By: Historiann Sat, 19 Sep 2009 13:47:07 +0000 Confidential to nicolec: That’s a case where I would just ask him gently what scholarship or impressions exactly his ideas are founded on. Then, without mockery or pointing out the obvious, I would give the class a mini-review of the current historiography on U.S. women at midcentury, noting where some of his ideas might be rooted in reality, but then pointing out (again, very gently) how much of what he says has been debunked. Everyone will get it, including the kid.

By: Historiann Sat, 19 Sep 2009 13:43:02 +0000 Shaz–can you do this without the student self-disclosing? It sounds like you were (as I would expect) very take-charge and highly effective, but one of the points Weir makes in his article is that unless a student discloses a physical or mental impairment or learning disability, he can’t do anything about it.

I had a student like the one you describe, although it was in a class of only 30-35 students, and at a Catholic university. I was grateful, because there was no eye-rolling and all of the students remained respectful of him (i.e. no laughing even when he said things that were in fact hillariously strange, permitting me to set the tone for dealing with him, etc.) Truth be told, I think his classmates were probably already much more familiar with his personality, so they were more prepared than I was for his outbursts/questions! (In the end, it was not at all a big deal and class went along as it should have.)

Shaz–thanks for your list of tips. Very helpful! I especially liked “Offer open opportunities to speak (One of my faves: “Someone tell me something, anything, about the reading today.”) Then it’s my job to work with the ‘anything’.” This also is similar to Horace’s comment about modeling the no-one-right-answer ideal of discussion. (I also use what Horace calls the “whip around,” but sometimes I find that students are so garrulous that it doesn’t leave much time to follow-up on very many of the ideas in class! It’s funny how some students, with just the barest invitation, will be very enthusiastic about talking…) I find that it works best in seminar classes, rather than in my upper-division courses with 30-35 students.

Thanks, all, for keeping the discussion rolling while I was off-line last night.

By: Shaz Sat, 19 Sep 2009 04:32:57 +0000 Susan: I feel really strongly that we needs to serve the needs of students on the autism spectrum just like other students who need to learn– and as you’ve probably seen, traditional subtle cues don’t work.

I had a student in a 300 person lecture who asked questions/made comments that were only tangentially related to class several times a lecture. It got to the point where other students were rolling eyes and otherwise being disrespectful — which is abusive to any student.

With the help of disability services, I learned about giving the student a social plan — I called the student to my office, and provided a written first person list of what ze should do: 1. I will write down any questions I have during lecture; 2. I will consider sharing them with the professor later; 3. I will consider emailing them to my TA… etc.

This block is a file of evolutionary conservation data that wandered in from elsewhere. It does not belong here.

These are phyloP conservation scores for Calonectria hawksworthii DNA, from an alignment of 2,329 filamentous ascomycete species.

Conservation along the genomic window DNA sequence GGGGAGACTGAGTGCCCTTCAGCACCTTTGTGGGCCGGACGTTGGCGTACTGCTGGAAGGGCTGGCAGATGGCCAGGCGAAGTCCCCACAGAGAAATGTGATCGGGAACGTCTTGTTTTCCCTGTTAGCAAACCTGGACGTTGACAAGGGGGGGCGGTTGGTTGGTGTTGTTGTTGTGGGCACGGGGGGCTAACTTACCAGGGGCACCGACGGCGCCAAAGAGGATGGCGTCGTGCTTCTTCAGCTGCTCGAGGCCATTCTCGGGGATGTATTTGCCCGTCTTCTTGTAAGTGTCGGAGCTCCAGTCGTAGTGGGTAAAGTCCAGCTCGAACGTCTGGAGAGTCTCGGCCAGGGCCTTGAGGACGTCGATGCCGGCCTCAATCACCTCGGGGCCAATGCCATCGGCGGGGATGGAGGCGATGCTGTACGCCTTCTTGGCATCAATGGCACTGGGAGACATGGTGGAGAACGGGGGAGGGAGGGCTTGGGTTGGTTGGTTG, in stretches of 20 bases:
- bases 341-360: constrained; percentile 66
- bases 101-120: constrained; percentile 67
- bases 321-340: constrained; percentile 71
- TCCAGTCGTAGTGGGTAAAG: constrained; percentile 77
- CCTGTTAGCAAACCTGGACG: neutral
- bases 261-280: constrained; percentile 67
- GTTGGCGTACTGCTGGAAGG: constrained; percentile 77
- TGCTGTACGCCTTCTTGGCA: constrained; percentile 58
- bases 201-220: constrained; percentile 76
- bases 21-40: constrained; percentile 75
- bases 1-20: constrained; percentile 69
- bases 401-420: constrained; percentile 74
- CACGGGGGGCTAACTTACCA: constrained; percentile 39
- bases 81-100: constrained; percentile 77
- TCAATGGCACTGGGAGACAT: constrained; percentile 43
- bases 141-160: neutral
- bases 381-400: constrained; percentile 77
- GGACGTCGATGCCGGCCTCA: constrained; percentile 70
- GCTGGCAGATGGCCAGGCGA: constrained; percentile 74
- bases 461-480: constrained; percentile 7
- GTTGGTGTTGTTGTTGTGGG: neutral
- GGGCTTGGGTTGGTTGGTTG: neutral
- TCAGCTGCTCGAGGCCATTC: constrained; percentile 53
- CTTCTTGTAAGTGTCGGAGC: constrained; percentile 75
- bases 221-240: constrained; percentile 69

This completely solved the problem and the student did very well in the class. It was worth the effort and the discomfort of interacting with a student in a way that seemed totally inappropriate to me, but was appropriate to hir needs.

I think we will all need to get better at meeting the needs of autistic/aspergers students in coming years, and hopefully campuses will provide faculty with information/services to do so. Otherwise, people wind up frustrated on all sides.

By: Susan Sat, 19 Sep 2009 03:51:58 +0000 I have a few colleagues who have, this semester, used the wiki function on our class websites to have students write their notes for the lecture. So a section is responsible for each class, and they correct things, question each other, etc. It creates a set of notes for the lecture, but not from the professor. It also teaches them to take notes.
That doesn’t do discussion though; in my grad seminar, we’re explicitly giving them question writing assignments — a few of them generate questions based on the readings. And we have discussions about what makes a good question.

I have had at least one undergrad who was always asking questions/making comments; our assumption is that he’s somewhere on the autism spectrum, because he really has no idea how to pick up social cues. He drives other students nuts.

By: Horace Sat, 19 Sep 2009 01:40:52 +0000 In addition to 2-minute essays, which offer occasion to call on people who don’t necessarily think on their feet comfortably enough to participate often, I also do the whip-around fairly often, where I want to get a lot of ideas out on the table at once, and then ask students to respond to each other’s ideas. Everyone has to say something on the initial whiparound, and it loosens up the flow for discussion of unexpected contributions once that’s happened.

Oh, and another thing about getting the ball rolling: sometimes the professor has to model how one deals with an idea that doesn’t work. I will often float an idea that I know is a bit flawed or at least out-there, and wait for students to respond. Seeing me revise and adjust my reading as the discussion ensues shows them that participation is rarely about having a right or wrong answer.